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Re: Attribute Architecture -- new type?

From: Alan Kent <ajk@mds.rmit.edu.au>
Date: Mon, 11 Aug 2003 09:35:43 +1000
To: ZIG <www-zig@w3.org>
Message-ID: <20030810233542.GD28124@io.mds.rmit.edu.au>

On Fri, Aug 08, 2003 at 02:08:43PM -0400, Ray Denenberg wrote:
>  I  propose we define a new "type", along the lines that Alan was originally
> suggesting.
> 
> Let's start with two points we all agree upon:
> 1. allWords, anyWord, adjacentWords need to be changed from structure to
> comparison attributes.
> 2.  We need to distinguish between word and string indexes.

I agree that allWords etc should not be in format/structure.
I agree that one option is to make them comparison attributes, but
I don't agree that this the only option.

If adding new types etc is an option, then I think its worth standing
back a little and working out the semantic model behind things, get the
model right, then reapply it to the AA. My later proposals I purposely
tried to keep things close to what they are now rather than pushing a
more generic solution. Now that the dust has settled a little, I might
try to describe the more generic solution again, but am happy if people
dont want to go there.


To me the Z39.50 model is such that you have records from which 'index
terms' are extracted. You also have queries from which 'index terms'
are extracted. A record matches if the index terms from the record
match the index terms from the indexes.

Scanning looks at index terms. (I am going to try to ignore the
display terms concept if I can to simplify this discussion.)

What then are the semantics of the different attribute types?
I think its good to have orthogonal definitions for each attribute
type. They should ideally work together with minimal or zero
interdependence (otherwise they are not orthogonal).

Please note! The following is my personal interpretation!

Access point attributes define which subset of index terms from a
record to check (title, author, etc).

Comparison attributes define how to compare index terms (equal,
greater than, etc).

Expansion/interpretation defines tweaks to the comparisons. Eg: ignore
case, stem, etc. (Not all combinations of comparison and expansion
make sense - greater than stem?)

Format/structure defines the structure of index terms. This is to
ensure you compare apples to apples when doing a query.


I personally think format/structure makes sense for words vs strings.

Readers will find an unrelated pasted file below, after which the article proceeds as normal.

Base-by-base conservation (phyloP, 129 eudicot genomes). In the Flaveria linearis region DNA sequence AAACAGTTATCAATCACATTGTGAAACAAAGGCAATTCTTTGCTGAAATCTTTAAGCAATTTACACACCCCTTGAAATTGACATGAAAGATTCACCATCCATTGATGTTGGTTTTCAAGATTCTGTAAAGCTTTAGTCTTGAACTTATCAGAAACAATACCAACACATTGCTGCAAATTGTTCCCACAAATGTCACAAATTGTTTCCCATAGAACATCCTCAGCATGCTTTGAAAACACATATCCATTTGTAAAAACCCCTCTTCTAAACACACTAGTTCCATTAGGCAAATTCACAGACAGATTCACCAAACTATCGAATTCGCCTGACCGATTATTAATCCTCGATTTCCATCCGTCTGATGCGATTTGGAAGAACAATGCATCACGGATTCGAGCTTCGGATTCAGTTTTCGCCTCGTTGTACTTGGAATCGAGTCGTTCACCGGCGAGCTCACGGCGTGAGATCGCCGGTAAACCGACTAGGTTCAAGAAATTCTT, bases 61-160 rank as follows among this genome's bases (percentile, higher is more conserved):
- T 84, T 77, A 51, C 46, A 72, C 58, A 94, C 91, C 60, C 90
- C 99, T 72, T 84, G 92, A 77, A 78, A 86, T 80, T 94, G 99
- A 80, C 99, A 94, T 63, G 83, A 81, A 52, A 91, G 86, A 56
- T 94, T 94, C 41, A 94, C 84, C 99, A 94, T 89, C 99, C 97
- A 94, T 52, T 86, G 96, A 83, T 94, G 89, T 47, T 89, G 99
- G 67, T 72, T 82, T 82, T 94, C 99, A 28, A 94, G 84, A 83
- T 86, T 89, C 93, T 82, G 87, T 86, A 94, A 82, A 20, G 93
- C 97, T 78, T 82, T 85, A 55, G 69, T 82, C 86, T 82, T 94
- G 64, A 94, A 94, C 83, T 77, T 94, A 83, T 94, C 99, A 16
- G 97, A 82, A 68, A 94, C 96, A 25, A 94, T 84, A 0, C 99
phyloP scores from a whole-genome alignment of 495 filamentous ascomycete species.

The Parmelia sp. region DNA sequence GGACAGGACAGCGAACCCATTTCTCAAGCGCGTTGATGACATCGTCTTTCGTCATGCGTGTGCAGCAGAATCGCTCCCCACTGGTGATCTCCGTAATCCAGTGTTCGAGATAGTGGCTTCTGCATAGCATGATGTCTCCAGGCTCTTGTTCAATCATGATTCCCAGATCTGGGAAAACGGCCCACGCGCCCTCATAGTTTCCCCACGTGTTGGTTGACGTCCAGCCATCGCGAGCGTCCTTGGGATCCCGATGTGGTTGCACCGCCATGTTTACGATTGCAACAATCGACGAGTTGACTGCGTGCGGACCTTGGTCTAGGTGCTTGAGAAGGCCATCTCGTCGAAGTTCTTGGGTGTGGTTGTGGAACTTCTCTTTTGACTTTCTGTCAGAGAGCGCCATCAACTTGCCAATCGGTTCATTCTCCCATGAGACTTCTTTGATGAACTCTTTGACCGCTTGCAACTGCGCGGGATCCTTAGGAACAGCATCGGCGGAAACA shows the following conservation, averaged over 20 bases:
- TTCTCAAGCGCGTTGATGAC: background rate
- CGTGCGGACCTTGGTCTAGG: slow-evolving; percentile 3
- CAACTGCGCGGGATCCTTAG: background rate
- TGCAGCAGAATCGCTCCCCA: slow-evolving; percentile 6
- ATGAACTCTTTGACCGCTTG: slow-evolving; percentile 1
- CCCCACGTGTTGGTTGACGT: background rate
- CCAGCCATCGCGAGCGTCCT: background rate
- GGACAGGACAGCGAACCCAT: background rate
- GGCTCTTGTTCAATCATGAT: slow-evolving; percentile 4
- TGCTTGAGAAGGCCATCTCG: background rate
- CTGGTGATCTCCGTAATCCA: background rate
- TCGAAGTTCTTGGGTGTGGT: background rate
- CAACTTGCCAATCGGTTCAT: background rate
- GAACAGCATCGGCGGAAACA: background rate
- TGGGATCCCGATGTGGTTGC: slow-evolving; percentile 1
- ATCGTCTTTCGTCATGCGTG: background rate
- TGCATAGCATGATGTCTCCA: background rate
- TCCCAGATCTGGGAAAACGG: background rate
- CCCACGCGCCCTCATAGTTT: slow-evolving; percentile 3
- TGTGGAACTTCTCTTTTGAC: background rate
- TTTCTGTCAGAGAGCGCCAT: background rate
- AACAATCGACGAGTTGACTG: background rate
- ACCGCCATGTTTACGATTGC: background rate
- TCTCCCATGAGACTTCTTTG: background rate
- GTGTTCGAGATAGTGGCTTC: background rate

It is similar to the Bib-2 format/structure values in that it defines
the structure of index terms that you would get back if you scan an
index. So I actually think word & string make complete sense in
format/structure.


I actually think that allWords, anyWords, adjacentWords are misnamed.
I propose that these operators be able to deal with any repeating list
of index terms that can be extracted from a record. That is, they should
be called allTerms, anyTerms, adjacentTerms. They are semantically the
same as AND, OR, and PROX operators. They make sense for use with
a repeating complete author name field (but an implementation would have
to define how different author names were separated in the query term -
eg semicolons?). They make sense with a series of numbers, coordinates,
or bounding boxes ("1,2 3,1 5,2"). They make sense with words.

So if a new type was introduced, I think it makes more sense for that
new type to deal with the behaviour to take when a query term contains
multiple index terms. If I am searching a field containing coordinates
and the query term is "1,2 3,1 5,2" then three index terms would be
extracted "1,2" "3,1" and "5,2". Saying allTerms and anyTerms makes
sense to me. Using PROX (adjacency) could be supported (or the server
could return an error if it does not support that attribute).
If I wanted to search as words, then I would the format/structure of
my query term was a series of words.


I think step 1 is to work out where string/word goes. Ray was saying
looking at Bib-2 he thinks they should not be format/structure attributes.
To me looking at Bib-2 I think they should be :-)

Ray - feel like explaining in your own words the purpose of format/structure?
I think it defines the format/structure of values extracted from both
records and queries to ensure you comapre apples with apples. Bib-2
defines various forms for firstname/lastname, lastname/firstname, commas,
etc. I would imagine scanning an index I should get values back in
these formats. If a word or string index, I imagine getting terms
back as words or complete values. But I may be missing something here.

Orthogonality can be a useful metric to work out if a differen attribute
type should be used. Can you use 'word' and 'string' in combination with
the Bib-2 format/structure attributes? What would it mean? If there are
sensible semantics using word & string in combination with more than one
of the Bib-2 values, then that is a strong indication they should be 
separate attribute types.


Regarding all/any/adj - I can live with whatever is proposed. However,
I feel that

    all (query) terms, comparison=contained-within, "1,2,3,4 4,3,2,1"

makes sense. How useful? Debatable - that is why I am not stressed
about all/any/adj being comparison operators. They would then mean
all-equal, any-equal, adj-equal.

Alan
Received on Sunday, 10 August 2003 19:35:50 GMT

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